”I am rather like a mosquito in a nudist camp; I know what
I want to do, but I don’t know where to begin.“
Stephen Bayne – Episcopal Bishop
This is one of my favorite quotes. I love the visual and auditory image of a buzzing mosquito trying to decide which fleshy, delectable blood source to stick her proboscis . . . Where to start? Which one to pick?
Are you feeling so swamped with projects that you don’t know where to start?
Indecision in the midst of opportunity is a common difficulty.
Many of the junior faculty, post-docs and grad students I work with have difficulty juggling tasks. As one junior faculty member put it: “When I focus on one project, the rest of my life seems to fall apart. But if I scatter my energy, I don’t get anything finished.
“I’m keeping up with my teaching and my departmental duties but none of my papers are moving forward. It is my second year on the tenure track and I still haven’t gotten articles out from my dissertation.”
Do you have this type of difficulty?
Many of us feel like we can only work on one major project at a time. Preparing to teach a new course keeps us from getting any writing done for weeks. Finishing a conference paper leads to unanswered email messages. Scrambling to meet a grant deadline pushes all other activities aside.
I call this the “No Clean Underwear Syndrome”. We focus with single-minded intensity on a drop-dead deadline and even basic life maintenance tasks fall by the wayside. Email inboxes overflow, phone calls go unreturned, exercise regimes are dropped, and our dirty laundry piles up until we don’t even have any clean underwear.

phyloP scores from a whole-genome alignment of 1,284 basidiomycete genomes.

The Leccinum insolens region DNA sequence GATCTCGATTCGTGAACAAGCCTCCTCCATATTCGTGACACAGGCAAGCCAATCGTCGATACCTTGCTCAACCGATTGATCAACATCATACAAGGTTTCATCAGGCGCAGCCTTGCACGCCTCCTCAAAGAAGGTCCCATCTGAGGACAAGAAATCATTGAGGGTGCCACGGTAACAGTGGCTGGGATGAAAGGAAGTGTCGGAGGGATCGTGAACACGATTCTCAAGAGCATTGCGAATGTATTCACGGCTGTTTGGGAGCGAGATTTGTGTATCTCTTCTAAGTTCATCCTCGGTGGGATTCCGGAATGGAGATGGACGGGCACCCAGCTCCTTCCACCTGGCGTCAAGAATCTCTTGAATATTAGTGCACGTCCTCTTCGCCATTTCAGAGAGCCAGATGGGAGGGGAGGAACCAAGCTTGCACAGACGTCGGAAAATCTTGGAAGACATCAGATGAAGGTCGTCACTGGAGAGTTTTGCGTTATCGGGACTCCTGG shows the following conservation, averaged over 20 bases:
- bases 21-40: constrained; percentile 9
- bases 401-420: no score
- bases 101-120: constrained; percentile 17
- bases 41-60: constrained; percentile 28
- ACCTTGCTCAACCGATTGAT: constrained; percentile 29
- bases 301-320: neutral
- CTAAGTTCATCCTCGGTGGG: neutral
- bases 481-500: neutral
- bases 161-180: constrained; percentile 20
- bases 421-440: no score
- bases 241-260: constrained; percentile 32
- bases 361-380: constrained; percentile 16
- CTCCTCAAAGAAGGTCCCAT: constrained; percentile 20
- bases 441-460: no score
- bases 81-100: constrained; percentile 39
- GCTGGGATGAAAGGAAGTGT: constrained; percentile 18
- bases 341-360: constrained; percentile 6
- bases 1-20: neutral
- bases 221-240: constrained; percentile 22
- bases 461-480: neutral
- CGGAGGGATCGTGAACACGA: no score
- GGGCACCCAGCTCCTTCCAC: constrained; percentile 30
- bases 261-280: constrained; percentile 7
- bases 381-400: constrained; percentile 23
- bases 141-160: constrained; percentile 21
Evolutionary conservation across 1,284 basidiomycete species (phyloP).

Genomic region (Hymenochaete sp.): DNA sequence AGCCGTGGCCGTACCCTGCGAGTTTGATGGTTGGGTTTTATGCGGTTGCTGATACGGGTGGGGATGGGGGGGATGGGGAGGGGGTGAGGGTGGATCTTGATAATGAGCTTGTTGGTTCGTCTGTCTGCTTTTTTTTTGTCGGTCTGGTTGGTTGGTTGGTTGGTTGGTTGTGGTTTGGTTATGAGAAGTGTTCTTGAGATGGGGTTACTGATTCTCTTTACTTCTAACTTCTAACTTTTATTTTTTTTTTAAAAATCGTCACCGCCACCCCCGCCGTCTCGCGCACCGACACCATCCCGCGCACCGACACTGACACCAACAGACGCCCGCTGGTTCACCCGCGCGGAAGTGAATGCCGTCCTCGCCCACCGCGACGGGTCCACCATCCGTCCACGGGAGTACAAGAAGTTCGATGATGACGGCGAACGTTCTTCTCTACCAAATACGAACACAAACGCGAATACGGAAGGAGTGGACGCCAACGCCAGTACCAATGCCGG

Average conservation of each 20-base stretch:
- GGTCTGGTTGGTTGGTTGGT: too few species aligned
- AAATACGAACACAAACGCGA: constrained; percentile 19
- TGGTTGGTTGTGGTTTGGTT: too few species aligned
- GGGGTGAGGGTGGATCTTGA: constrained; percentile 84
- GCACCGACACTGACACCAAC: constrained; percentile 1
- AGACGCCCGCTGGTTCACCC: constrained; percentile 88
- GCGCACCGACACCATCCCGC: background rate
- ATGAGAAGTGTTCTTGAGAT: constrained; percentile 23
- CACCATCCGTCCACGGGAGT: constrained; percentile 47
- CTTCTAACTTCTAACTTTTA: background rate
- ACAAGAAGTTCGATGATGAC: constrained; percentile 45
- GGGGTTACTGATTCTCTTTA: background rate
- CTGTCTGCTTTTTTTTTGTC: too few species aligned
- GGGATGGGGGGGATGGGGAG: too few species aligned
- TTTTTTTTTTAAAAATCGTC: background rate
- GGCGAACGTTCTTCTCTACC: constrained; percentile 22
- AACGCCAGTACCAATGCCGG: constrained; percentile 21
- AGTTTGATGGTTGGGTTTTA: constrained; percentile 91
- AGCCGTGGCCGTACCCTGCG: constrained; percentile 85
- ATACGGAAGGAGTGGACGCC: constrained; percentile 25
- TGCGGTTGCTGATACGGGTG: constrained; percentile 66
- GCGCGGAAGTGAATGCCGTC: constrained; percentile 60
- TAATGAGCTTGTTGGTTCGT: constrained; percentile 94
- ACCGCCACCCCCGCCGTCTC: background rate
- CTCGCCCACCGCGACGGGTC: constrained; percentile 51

However, much of the time we face the opposite situation. We don’t finish large, important projects that lack clear deadlines because we’re so busy keeping up with day-to-day chores. The regular demands of teaching, service, and life-maintenance chores push aside scholarly research and writing. There is always something pressing that pre-empts finishing the journal article or working on the dissertation.
How can we effectively juggle daily demands and yet move forward on long-term projects?
1) First of all, plan and prioritize.
A comprehensive “to do” list can help you keep track of the multitude of tasks we face. And once your lengthy list is compiled, it needs to be prioritized. Which tasks are most critical to tackle?
2) Whittle and refine this master “to do” list.
What are the items that you can realistically accomplish today? I keep a complete list of projects, but choose a doable number of tasks to work on. Otherwise I get discouraged by the overwhelming size of the list and frustrated when there are so many projects still undone at the end of a day.
3)Carve out at least a small amount of time for the projects without deadlines.
When we work for at least half hour a day on long-range projects – the dissertation, the journal article, the exploratory research for a new scholarly endeavor – we chip away at our career priorities even as we keep up with the many short-term demands on our time.
4)When you’re stuck, start somewhere.
Don’t just buzz around without sucking any blood! Sometimes I get so overwhelmed by the number of items on my agenda that I avoid facing anything. The impossibility of getting everything done kicks me into procrastination mode and I want to surf the web or crawl into bed. At these moments, I tell myself to start anywhere. I try to take a tolerable ten minutes to tackle my top priority. Sometimes, once I get started, it is much easier than I think to make headway on my projects. I feel less anxious because I am moving forward.
How do you juggle the demands of your work and personal life? Do you have systems for managing multiple tasks? How do you consistently move forward on projects that lack deadlines when there are so many pressing, external demands on your time? Do you feel like a mosquito in a nudist camp?